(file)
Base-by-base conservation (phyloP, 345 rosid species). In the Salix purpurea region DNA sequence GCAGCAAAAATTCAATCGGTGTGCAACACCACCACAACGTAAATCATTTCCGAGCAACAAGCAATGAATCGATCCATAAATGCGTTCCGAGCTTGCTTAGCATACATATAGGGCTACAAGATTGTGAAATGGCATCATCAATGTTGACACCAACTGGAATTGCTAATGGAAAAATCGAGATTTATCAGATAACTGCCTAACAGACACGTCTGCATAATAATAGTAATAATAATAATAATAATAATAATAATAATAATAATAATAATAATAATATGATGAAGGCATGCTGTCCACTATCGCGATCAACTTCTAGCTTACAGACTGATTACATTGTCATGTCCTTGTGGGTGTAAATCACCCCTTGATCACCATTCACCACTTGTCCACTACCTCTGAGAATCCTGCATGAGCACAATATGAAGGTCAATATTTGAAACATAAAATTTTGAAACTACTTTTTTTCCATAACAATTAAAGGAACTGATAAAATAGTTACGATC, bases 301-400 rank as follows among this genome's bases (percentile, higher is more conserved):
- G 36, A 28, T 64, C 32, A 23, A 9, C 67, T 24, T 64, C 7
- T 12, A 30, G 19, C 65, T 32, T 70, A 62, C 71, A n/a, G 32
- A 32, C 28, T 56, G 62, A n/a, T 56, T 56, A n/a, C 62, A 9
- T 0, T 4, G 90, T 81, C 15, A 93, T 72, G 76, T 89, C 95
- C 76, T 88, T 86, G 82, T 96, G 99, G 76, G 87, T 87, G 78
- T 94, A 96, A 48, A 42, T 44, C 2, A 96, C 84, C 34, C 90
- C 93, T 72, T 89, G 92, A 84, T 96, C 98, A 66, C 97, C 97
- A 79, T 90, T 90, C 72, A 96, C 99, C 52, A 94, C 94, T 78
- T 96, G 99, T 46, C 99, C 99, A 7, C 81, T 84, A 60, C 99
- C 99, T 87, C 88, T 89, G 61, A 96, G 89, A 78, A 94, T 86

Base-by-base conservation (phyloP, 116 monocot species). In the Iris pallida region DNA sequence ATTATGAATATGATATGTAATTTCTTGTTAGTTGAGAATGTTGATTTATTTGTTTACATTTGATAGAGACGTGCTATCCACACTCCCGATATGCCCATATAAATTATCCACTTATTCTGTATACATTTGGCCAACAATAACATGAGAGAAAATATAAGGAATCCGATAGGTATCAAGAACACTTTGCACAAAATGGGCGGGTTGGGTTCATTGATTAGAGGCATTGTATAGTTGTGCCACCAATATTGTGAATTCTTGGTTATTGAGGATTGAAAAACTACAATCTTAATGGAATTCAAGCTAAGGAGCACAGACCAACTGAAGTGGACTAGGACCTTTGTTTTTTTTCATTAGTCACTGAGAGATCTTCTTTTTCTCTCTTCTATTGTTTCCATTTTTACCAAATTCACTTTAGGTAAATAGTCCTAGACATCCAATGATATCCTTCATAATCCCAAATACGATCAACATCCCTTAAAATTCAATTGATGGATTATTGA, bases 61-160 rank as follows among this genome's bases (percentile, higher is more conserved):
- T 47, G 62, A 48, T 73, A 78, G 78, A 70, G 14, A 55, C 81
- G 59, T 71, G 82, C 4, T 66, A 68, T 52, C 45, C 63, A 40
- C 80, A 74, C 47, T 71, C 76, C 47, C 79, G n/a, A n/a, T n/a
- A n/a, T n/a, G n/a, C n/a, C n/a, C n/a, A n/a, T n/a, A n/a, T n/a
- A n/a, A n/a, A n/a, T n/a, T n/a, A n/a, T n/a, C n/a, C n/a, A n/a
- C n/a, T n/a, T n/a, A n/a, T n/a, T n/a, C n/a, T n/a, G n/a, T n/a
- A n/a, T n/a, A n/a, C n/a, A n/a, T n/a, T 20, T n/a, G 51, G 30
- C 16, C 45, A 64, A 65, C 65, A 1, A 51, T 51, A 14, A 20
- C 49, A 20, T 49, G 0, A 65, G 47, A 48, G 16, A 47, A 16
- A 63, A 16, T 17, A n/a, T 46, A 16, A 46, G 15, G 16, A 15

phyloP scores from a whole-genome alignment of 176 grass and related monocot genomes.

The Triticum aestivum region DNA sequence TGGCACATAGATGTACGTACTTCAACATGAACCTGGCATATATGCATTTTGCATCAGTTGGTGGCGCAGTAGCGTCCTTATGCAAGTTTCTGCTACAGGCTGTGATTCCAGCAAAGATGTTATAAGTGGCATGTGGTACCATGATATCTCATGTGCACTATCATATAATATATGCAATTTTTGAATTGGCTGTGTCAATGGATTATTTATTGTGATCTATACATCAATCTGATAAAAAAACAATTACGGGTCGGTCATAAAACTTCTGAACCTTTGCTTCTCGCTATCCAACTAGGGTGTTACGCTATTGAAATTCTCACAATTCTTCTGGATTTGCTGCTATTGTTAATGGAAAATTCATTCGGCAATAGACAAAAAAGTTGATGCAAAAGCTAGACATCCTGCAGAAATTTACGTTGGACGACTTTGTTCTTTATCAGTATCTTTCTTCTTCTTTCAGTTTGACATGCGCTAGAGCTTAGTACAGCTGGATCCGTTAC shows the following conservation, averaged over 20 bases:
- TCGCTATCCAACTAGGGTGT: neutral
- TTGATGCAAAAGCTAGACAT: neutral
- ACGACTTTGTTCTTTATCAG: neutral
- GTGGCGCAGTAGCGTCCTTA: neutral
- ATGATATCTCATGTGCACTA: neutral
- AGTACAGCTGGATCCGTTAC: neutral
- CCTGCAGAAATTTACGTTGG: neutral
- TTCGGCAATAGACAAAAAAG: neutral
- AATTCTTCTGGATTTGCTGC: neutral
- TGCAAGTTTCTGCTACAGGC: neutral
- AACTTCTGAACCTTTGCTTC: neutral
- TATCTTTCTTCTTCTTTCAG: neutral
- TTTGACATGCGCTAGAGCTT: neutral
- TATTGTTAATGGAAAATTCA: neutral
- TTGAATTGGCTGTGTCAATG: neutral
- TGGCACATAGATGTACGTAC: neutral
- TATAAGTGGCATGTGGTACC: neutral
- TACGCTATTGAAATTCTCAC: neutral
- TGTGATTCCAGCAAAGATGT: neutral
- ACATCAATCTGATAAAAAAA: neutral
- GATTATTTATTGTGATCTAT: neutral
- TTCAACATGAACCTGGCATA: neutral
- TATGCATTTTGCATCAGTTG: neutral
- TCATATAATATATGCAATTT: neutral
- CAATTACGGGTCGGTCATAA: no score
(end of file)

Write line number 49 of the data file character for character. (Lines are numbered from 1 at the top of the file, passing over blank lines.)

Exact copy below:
- CAATTACGGGTCGGTCATAA: no score